The guiding mission of The Breast Cancer Society, Inc. (TBCS) is to provide relief to those who suffer from the effects of breast cancer now, as well as to work cooperatively with and give support to other personnel, individuals and organizations that share in the goal of helping cancer patients, the critically ill, and the impoverished. This is done through education, direct assistance, financial aid, and by providing supplies, care-giving products and referral services. Additionally, TBCS assists in the eradication of breast cancer through education and the support of breast cancer research.
The Breast Cancer Society, Inc. has an exceptional blog called "Stay Abreast," with posts about nutrition, physical activity, emotional healing, and more. The following is a sample post about nutrition. To read more posts, check out the Stay Abreast Blog.
Nutritional Counseling: Food Strategies During Treatment
Jul 24, 2014 | Posted by BCS
In an era of continually conflicting dietary advice, it may be disappointing to learn that even when it comes to breast cancer diets “one size does not fit all.” Your lifestyle, other health issues, the type of treatment you undergo, and even the type of breast cancer you have may result in varied dietary recommendations.
The good news, however, according to Greta Macaire, an oncology dietitian at the University of California San Francisco’s (UCSF) Helen Diller Family Comprehensive Cancer Center, is that several general food strategies do
apply no matter what type of breast cancer or treatment options you’re undergoing.
General Diet Tips During Chemotherapy and Radiation
Diet Tips for Fighting Treatment Side Effects
- Eat at regular intervals – Eating smaller portions every three to four hours places less stress on the digestive system. Having a small amount of food in your stomach can also curb nausea. “It’s also easier to get more nutrition if you’re eating small portions throughout the day,” stresses Macaire. “But make sure it is healthy food.” Eating regularly, she says, can also help reduce the risk of weight gain, a common occurrence during treatment. “Eating small meals will prevent you from getting overly hungry, which can lead to overeating and making the wrong food choices.”
- Eat a variety of foods – Meals for a cancer treatment diet should be based on vegetables, fruits, whole grains and small quantities of quality protein (chicken, fish, turkey, beans, nuts and seeds). “Protein is a building block nutrient that provides better energy for women and can fight off fatigue,” says Macaire. “Include a little bit of protein with each snack or meal. For example, pair an apple with nut butter or nuts; or in the morning, instead of having cereal alone, have an egg or some plain Greek yogurt also.”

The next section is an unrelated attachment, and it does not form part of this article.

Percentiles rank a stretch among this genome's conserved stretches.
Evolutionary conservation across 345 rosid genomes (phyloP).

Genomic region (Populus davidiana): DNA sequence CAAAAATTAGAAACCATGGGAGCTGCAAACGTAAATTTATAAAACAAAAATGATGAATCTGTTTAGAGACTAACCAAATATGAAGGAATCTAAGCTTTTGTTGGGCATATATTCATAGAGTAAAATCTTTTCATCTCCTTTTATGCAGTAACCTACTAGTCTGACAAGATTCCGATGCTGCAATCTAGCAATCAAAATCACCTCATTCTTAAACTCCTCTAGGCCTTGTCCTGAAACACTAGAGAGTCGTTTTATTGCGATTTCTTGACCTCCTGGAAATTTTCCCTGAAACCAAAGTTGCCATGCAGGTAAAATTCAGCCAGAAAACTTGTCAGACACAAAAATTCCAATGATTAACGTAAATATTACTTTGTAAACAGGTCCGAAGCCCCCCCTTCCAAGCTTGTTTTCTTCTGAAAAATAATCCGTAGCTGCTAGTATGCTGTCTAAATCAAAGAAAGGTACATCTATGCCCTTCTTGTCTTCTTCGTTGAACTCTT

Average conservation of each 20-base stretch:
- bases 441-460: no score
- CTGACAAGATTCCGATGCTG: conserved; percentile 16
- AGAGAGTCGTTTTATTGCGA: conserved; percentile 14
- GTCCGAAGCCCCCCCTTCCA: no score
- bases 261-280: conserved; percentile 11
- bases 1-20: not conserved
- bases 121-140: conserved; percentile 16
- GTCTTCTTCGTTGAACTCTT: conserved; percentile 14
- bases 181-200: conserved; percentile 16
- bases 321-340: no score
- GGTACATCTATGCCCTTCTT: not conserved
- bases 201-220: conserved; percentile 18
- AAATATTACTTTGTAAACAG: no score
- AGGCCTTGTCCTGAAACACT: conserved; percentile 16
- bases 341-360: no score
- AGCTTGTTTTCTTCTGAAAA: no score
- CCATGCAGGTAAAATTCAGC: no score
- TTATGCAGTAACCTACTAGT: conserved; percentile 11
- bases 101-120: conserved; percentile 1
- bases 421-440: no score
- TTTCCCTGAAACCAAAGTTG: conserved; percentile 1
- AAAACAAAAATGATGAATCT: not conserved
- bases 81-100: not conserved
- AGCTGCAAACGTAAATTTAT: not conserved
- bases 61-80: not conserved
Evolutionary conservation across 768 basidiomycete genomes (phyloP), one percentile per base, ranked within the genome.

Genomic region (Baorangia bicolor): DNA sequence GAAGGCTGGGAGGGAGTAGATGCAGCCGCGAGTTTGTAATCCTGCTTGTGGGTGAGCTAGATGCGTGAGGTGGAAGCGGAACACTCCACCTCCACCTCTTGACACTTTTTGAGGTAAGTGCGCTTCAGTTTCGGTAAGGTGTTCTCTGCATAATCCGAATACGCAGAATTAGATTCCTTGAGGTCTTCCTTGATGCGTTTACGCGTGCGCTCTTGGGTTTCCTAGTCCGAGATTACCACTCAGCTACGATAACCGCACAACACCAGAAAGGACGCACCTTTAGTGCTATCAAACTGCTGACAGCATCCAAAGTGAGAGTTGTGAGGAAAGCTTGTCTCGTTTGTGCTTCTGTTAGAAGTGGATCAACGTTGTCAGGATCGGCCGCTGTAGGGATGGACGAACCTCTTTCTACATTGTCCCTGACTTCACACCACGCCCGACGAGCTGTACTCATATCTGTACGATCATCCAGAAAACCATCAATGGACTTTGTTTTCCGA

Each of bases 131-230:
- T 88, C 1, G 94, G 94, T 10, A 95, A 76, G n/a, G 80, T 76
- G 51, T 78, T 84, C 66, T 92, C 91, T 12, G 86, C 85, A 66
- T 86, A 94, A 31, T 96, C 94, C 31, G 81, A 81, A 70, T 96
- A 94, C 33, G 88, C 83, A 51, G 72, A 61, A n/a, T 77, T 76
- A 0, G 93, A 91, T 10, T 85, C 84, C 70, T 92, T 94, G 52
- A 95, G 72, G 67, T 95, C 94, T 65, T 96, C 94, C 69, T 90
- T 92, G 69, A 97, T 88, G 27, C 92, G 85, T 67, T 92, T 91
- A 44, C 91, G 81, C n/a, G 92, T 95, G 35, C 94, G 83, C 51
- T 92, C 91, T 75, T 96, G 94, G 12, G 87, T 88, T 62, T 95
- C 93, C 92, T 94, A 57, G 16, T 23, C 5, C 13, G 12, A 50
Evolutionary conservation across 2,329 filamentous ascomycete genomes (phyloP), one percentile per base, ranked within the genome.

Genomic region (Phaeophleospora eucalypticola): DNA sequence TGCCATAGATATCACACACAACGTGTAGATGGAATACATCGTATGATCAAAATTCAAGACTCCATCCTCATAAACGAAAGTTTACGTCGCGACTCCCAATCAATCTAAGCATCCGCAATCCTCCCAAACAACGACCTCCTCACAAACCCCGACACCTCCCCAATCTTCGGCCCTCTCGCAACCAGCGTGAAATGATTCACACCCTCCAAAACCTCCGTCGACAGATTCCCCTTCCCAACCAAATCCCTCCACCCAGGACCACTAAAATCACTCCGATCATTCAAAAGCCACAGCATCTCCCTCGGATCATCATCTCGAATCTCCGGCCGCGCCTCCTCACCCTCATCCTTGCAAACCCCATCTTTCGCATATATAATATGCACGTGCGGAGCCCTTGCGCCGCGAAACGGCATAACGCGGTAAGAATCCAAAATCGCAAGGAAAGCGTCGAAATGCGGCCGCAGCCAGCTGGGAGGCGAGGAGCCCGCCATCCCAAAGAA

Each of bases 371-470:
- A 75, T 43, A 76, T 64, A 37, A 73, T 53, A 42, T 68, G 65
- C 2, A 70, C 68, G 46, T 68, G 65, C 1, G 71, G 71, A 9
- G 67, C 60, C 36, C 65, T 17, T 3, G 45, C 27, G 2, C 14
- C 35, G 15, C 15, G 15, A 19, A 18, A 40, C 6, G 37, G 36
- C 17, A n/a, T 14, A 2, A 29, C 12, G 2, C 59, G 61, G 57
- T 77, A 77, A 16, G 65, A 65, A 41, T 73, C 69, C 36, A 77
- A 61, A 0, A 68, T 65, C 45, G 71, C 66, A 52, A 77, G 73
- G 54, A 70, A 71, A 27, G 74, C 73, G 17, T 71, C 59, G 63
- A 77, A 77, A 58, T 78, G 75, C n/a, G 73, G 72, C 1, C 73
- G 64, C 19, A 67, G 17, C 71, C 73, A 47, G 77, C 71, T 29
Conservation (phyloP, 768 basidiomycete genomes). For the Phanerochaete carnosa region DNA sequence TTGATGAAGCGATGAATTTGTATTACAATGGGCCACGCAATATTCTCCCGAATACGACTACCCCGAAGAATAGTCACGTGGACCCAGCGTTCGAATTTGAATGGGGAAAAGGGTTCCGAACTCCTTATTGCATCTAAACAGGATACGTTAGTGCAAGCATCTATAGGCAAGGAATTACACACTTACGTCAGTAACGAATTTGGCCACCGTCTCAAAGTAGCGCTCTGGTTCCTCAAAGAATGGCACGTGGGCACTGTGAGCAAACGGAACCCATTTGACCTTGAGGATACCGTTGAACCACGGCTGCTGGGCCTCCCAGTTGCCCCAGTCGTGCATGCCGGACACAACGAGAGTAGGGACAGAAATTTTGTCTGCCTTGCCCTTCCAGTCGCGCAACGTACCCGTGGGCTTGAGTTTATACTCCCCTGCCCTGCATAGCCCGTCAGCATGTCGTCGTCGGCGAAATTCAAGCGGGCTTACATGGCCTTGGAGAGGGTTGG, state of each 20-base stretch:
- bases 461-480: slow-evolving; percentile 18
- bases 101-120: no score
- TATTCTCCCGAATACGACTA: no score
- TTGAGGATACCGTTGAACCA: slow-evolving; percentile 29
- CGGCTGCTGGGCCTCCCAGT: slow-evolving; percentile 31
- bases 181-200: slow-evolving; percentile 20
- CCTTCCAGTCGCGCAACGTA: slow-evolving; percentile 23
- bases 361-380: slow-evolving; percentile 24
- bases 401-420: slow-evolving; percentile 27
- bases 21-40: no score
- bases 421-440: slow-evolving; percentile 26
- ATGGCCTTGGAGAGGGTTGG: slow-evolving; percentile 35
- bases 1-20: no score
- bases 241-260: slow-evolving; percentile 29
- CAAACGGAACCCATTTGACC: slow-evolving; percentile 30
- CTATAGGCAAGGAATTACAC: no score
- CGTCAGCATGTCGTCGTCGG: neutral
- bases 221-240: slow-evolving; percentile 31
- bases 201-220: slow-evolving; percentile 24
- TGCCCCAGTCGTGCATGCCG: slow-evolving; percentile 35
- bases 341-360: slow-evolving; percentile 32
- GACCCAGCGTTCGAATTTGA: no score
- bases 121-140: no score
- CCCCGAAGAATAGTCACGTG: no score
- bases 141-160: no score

- Stay well hydrated – Drinking enough fluid is important to help reduce the side effects of both radiation and chemotherapy. “Sometimes women have a difficult time drinking enough because of the taste changes associated with chemotherapy. Sometimes water tastes ‘off’ to them,” says Macaire. She recommends sipping on water throughout the day, but also says various herbal teas and ginger teas (which can curb nausea) are acceptable. Sparkling water or diluted juices (a splash of juice with a glass of water) are also recommended.
Radiation and chemotherapy may cause a host of unwanted effects ranging from nausea, vomiting and diarrhea to constipation, appetite loss, mouth sores, chewing/swallowing difficulties, and even taste and smell changes.
To keep those symptoms at bay, Macaire and colleagues at UCSF Medical Center compiled a comprehensive list of suggested foods and helpful tips
. For each of your symptoms, you’ll learn which foods to avoid during cancer treatment, the recommended frequency for meals and beverages, and tips for staying nourished, as well as finding ways to continue enjoying food.
Overall, Macaire says that individualized dietary counseling sessions really are the optimal solution for breast cancer patients. She recommends that you talk to your health care team and ask for a referral to a dietitian. Cancer Centers usually have a dietitian on staff. Oncology dietitians are preferred, she says, due to their specific training and understanding of cancer. You can search for oncology dietitians near your home on the Academy of Nutrition and Dietetics website
– just click on the large “Find an Oncology Registered Dietitian” button in the middle of the page.
Greta Recommends: Cookbooks, Recipes, Meal Plans
- The Cancer Fighting Kitchen by Rebecca Katz and Matt Edleson – This cookbook suggests recipes to address specific cancer treatment side effects and also offers insight on ways to tweak the flavor profiles of recipes if you are experiencing taste changes.
- The Essential Cancer Treatment Nutrition Guide and Cookbook by Jean LaMantia – This cookbook includes sample menus, shopping lists, and insight about the waxing and waning appetite during various stages of cancer treatment.
- Nutrition and Breast Cancer – This PDF document was prepared by UCSF Medical Center. Page 31 includes a comprehensive summary of the components for a healthy breast cancer diet, and page 36 includes a three-day sample meal plan, followed by recipe suggestions. “This meal plan offers a good base menu and provides some ideas of how you can possibly eat 8-10 servings of fruits and vegetables throughout the day,” says Macaire.
- American Institute for Cancer Research (AICR) – Access a number of recipes online from the AICR Test Kitchen, all rigorously tested and approved by AICR recipe developers, dietitians and staff.
Visit the Breast Cancer Society website to learn more about breast cancer, to discover how the BCS helps people suffering from breast cancer, and to donate to this worthy cause!
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